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Proc Natl Acad Sci U S A. Nov 7, 2000; 97(23): 12422–12427.
Published online Oct 24, 2000. doi:  10.1073/pnas.220418097
Chemistry, Biophysics

Condensed complexes, rafts, and the chemical activity of cholesterol in membranes


Epifluorescence microscopy studies of mixtures of phospholipids and cholesterol at the air–water interface often exhibit coexisting liquid phases. The properties of these liquids point to the formation of “condensed complexes” between cholesterol and certain phospholipids, such as sphingomyelin. It is found that monolayers that form complexes can incorporate a low concentration of a ganglioside GM1. This glycolipid is visualized by using a fluorescently labeled B subunit of cholera toxin. Three coexisting liquid phases are found by using this probe together with a fluorescent phospholipid probe. The three liquid phases are identified as a phospholipid-rich phase, a cholesterol-rich phase, and a condensed complex-rich phase. The cholera toxin B labeled ganglioside GM1 is found exclusively in the condensed complex-rich phase. Condensed complexes are likely present in animal cell membranes, where they should facilitate the formation of specialized domains such as rafts. Condensed complexes also have a major effect in determining the chemical activity of cholesterol. It is suggested that this chemical activity plays an essential role in the regulation of cholesterol biosynthesis. Gradients in the chemical activity of cholesterol should likewise govern the rates and direction of intracellular intermembrane cholesterol transport.

Keywords: monolayers, liquid phase separations, phospholipids, sphingomyelin

The physical properties of mixtures of cholesterol, phospholipids, and glycosphingolipids must play important roles in the regulation of their synthesis, transport, and localization in animal cell membranes. These properties determine the nature of the liquid bilayer regions of the membranes. Bilayers in animal cell membranes are far from ideal liquids. Even binary mixtures of cholesterol and phospholipids in bilayers are nonideal (1). Striking deviations from ideality are also observed in monolayer mixtures at the air–water interface (26). These include deviations from ideal mixing for average molecular areas, pairs of upper miscibility critical points (7, 8), and remarkable electric field-induced phase separations (9). In recent work, it has been found that these nonideal thermodynamic properties can be approximated theoretically in terms of a quantitative model of the liquid state of the membrane involving “condensed complexes” of cholesterol with specific phospholipids (8, 10). This liquid-state model is, in some respects, related to earlier theoretical work on cholesterol containing bilayers (1113), but differs in that it involves a specific stoichiometric reaction with a finite equilibrium constant. The model predicts three liquid phases. The model is closely related to general theories of reactive liquid mixtures given by Corrales and Wheeler (14) and by Talanquer (15).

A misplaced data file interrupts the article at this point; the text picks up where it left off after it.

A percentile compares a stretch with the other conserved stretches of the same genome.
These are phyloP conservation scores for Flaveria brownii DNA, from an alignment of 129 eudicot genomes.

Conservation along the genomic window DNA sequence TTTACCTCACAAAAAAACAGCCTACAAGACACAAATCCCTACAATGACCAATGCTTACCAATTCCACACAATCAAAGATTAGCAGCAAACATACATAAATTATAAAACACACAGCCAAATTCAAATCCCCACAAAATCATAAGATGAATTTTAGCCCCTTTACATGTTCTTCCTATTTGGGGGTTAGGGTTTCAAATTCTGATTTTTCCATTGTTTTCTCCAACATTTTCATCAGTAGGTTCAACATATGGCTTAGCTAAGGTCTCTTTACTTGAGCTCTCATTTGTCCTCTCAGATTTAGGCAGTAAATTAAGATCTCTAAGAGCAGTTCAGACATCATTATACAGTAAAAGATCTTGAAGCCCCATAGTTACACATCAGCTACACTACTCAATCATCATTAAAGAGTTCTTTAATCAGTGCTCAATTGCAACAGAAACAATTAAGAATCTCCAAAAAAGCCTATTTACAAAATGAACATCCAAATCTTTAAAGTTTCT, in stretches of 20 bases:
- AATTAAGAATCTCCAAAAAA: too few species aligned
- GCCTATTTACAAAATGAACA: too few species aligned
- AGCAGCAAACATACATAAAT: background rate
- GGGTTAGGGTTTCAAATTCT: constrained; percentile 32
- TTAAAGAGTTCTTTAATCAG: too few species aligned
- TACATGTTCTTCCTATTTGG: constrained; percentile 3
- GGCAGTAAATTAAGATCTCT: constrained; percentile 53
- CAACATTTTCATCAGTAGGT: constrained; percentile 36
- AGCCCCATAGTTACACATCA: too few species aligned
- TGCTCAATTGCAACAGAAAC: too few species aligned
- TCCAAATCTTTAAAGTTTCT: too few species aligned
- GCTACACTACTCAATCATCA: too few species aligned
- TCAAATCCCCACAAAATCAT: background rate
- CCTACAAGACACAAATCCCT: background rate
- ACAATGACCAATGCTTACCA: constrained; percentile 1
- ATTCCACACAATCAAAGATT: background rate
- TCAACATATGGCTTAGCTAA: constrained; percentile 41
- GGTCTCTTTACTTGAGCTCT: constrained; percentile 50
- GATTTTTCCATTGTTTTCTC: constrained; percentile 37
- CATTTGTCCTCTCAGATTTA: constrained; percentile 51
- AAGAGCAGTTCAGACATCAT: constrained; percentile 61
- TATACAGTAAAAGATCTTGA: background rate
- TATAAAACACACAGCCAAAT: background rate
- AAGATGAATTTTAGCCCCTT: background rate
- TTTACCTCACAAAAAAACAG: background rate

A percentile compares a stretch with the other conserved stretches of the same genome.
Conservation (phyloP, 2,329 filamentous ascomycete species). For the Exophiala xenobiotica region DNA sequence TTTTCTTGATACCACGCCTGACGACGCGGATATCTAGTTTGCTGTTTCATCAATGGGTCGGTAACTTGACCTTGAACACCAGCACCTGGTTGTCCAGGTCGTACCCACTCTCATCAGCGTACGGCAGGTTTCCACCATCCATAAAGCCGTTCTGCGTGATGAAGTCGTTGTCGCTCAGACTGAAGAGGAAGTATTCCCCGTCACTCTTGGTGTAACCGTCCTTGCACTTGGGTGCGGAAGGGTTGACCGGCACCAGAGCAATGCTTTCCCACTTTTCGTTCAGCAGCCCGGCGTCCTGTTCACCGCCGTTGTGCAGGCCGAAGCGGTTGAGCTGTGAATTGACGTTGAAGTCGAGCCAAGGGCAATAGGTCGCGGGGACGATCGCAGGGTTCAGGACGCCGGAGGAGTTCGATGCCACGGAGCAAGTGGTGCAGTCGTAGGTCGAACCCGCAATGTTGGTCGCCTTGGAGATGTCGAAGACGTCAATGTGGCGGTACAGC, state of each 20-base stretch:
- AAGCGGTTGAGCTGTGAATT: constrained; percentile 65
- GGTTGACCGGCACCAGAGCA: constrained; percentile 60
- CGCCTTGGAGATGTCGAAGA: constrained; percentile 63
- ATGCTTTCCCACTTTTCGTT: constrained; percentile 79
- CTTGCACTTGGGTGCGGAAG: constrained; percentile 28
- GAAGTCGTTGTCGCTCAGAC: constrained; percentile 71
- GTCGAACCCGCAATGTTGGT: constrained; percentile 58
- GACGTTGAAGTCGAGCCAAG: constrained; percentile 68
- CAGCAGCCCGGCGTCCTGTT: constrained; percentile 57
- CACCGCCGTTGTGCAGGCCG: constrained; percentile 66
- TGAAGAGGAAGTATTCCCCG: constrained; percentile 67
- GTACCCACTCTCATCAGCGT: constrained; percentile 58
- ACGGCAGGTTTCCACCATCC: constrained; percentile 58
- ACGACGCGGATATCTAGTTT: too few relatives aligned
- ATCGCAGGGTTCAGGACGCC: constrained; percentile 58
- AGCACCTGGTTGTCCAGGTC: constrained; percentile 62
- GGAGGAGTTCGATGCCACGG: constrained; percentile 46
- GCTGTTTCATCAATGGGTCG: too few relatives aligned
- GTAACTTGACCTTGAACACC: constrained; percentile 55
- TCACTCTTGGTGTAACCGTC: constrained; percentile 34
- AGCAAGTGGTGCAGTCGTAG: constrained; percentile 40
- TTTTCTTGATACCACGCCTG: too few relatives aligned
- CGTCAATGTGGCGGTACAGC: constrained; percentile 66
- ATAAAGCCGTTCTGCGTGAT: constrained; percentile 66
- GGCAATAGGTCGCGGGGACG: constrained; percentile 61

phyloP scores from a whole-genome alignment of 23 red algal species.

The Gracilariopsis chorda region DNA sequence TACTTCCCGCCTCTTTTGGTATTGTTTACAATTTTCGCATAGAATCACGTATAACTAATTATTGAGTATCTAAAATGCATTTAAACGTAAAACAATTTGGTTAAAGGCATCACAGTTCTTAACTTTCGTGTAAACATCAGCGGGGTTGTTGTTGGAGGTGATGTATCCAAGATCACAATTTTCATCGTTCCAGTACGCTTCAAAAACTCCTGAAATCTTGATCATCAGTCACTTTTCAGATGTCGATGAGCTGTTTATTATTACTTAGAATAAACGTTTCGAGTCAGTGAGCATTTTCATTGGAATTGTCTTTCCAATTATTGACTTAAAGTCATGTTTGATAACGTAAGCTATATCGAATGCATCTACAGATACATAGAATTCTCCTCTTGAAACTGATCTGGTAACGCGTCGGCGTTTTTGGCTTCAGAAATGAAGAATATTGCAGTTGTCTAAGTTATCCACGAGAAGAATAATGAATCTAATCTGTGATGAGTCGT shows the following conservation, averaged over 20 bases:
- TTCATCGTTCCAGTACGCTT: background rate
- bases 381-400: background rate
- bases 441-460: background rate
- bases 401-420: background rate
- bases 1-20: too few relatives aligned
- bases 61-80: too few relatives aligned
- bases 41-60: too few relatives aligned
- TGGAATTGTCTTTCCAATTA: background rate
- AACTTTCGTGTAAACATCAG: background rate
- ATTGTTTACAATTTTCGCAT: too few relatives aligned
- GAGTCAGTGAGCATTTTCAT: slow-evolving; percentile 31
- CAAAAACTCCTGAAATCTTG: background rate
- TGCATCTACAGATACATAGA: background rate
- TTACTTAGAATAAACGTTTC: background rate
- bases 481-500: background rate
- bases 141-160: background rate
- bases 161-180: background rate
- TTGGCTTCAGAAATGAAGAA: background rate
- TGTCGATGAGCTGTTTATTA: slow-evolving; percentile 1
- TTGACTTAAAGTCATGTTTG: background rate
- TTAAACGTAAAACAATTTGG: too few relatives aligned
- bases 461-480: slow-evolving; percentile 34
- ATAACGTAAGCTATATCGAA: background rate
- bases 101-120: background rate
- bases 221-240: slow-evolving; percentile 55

There is substantial indirect evidence that points to the presence in cell membranes of distinct lipid regions termed “rafts,” which are rich in sphingolipids and cholesterol (1620). They are reported to be important for cellular functions such as signal transduction (2023) and the sorting and transport of lipids and proteins (2427). It has occurred to us that the lipid component of rafts may be largely composed of cholesterol-phospholipid complexes. This led us to label these complexes in monolayers by using one of the fluorescent techniques used to identify rafts in cell membranes, namely the tagging of a ganglioside GM1 (GM1) that is thought to be exclusively found in rafts (28). The tag is a fluorescently labeled B subunit of cholera toxin (CT-B). We find that in monolayers containing cholesterol, phospholipids, and GM1, only one of three coexisting liquid phases is labeled by CT-B. This phase is identified as the condensed complex-rich phase. As discussed below, the other two phases in the monolayers are a phospholipid-rich phase and a cholesterol-rich phase.

In addition to the suggested relation between condensed complexes and rafts, there are other aspects of the physical chemistry of complexes that appear relevant to animal cell membranes. Complexes have a large effect on the relation between membrane composition and the chemical activity of cholesterol. In monolayers, there is both experimental and theoretical evidence of a strong, almost step-like increase of cholesterol chemical activity on increasing cholesterol concentration beyond the complex stoichiometric composition (29). The binding of membrane cholesterol to specific proteins likely depends on this chemical activity.